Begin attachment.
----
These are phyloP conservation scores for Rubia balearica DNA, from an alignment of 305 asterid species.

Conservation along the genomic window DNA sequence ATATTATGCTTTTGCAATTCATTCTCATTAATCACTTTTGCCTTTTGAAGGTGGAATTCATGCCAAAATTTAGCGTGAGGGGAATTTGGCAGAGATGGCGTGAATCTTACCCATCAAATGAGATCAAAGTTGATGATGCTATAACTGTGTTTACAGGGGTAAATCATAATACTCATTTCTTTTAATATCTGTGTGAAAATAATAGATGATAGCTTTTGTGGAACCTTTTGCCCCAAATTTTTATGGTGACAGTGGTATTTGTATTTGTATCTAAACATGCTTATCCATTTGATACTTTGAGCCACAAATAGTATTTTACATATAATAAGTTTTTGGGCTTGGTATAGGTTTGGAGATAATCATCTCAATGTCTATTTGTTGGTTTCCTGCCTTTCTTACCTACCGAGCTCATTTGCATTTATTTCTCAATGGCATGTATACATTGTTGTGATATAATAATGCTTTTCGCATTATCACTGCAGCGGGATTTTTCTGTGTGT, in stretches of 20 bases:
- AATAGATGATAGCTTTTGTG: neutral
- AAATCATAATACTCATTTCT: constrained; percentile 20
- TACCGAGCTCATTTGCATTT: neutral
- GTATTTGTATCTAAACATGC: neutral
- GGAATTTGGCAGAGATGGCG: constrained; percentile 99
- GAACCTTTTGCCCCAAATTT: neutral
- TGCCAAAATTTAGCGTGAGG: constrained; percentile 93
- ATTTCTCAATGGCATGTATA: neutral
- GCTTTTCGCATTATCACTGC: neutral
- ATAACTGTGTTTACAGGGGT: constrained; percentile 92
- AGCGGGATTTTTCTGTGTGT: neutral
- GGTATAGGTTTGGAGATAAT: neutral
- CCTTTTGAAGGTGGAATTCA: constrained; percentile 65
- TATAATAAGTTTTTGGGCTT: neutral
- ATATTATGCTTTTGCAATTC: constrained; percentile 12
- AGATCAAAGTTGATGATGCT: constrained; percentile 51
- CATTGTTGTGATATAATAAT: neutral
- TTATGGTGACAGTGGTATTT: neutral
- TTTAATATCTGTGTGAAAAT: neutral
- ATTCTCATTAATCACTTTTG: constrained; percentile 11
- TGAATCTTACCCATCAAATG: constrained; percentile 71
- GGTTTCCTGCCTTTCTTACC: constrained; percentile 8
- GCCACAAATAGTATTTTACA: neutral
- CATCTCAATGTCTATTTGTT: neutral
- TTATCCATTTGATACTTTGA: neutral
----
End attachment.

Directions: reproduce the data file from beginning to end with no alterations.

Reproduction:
These are phyloP conservation scores for Rubia balearica DNA, from an alignment of 305 asterid species.

Conservation along the genomic window DNA sequence ATATTATGCTTTTGCAATTCATTCTCATTAATCACTTTTGCCTTTTGAAGGTGGAATTCATGCCAAAATTTAGCGTGAGGGGAATTTGGCAGAGATGGCGTGAATCTTACCCATCAAATGAGATCAAAGTTGATGATGCTATAACTGTGTTTACAGGGGTAAATCATAATACTCATTTCTTTTAATATCTGTGTGAAAATAATAGATGATAGCTTTTGTGGAACCTTTTGCCCCAAATTTTTATGGTGACAGTGGTATTTGTATTTGTATCTAAACATGCTTATCCATTTGATACTTTGAGCCACAAATAGTATTTTACATATAATAAGTTTTTGGGCTTGGTATAGGTTTGGAGATAATCATCTCAATGTCTATTTGTTGGTTTCCTGCCTTTCTTACCTACCGAGCTCATTTGCATTTATTTCTCAATGGCATGTATACATTGTTGTGATATAATAATGCTTTTCGCATTATCACTGCAGCGGGATTTTTCTGTGTGT, in stretches of 20 bases:
- AATAGATGATAGCTTTTGTG: neutral
- AAATCATAATACTCATTTCT: constrained; percentile 20
- TACCGAGCTCATTTGCATTT: neutral
- GTATTTGTATCTAAACATGC: neutral
- GGAATTTGGCAGAGATGGCG: constrained; percentile 99
- GAACCTTTTGCCCCAAATTT: neutral
- TGCCAAAATTTAGCGTGAGG: constrained; percentile 93
- ATTTCTCAATGGCATGTATA: neutral
- GCTTTTCGCATTATCACTGC: neutral
- ATAACTGTGTTTACAGGGGT: constrained; percentile 92
- AGCGGGATTTTTCTGTGTGT: neutral
- GGTATAGGTTTGGAGATAAT: neutral
- CCTTTTGAAGGTGGAATTCA: constrained; percentile 65
- TATAATAAGTTTTTGGGCTT: neutral
- ATATTATGCTTTTGCAATTC: constrained; percentile 12
- AGATCAAAGTTGATGATGCT: constrained; percentile 51
- CATTGTTGTGATATAATAAT: neutral
- TTATGGTGACAGTGGTATTT: neutral
- TTTAATATCTGTGTGAAAAT: neutral
- ATTCTCATTAATCACTTTTG: constrained; percentile 11
- TGAATCTTACCCATCAAATG: constrained; percentile 71
- GGTTTCCTGCCTTTCTTACC: constrained; percentile 8
- GCCACAAATAGTATTTTACA: neutral
- CATCTCAATGTCTATTTGTT: neutral
- TTATCCATTTGATACTTTGA: neutral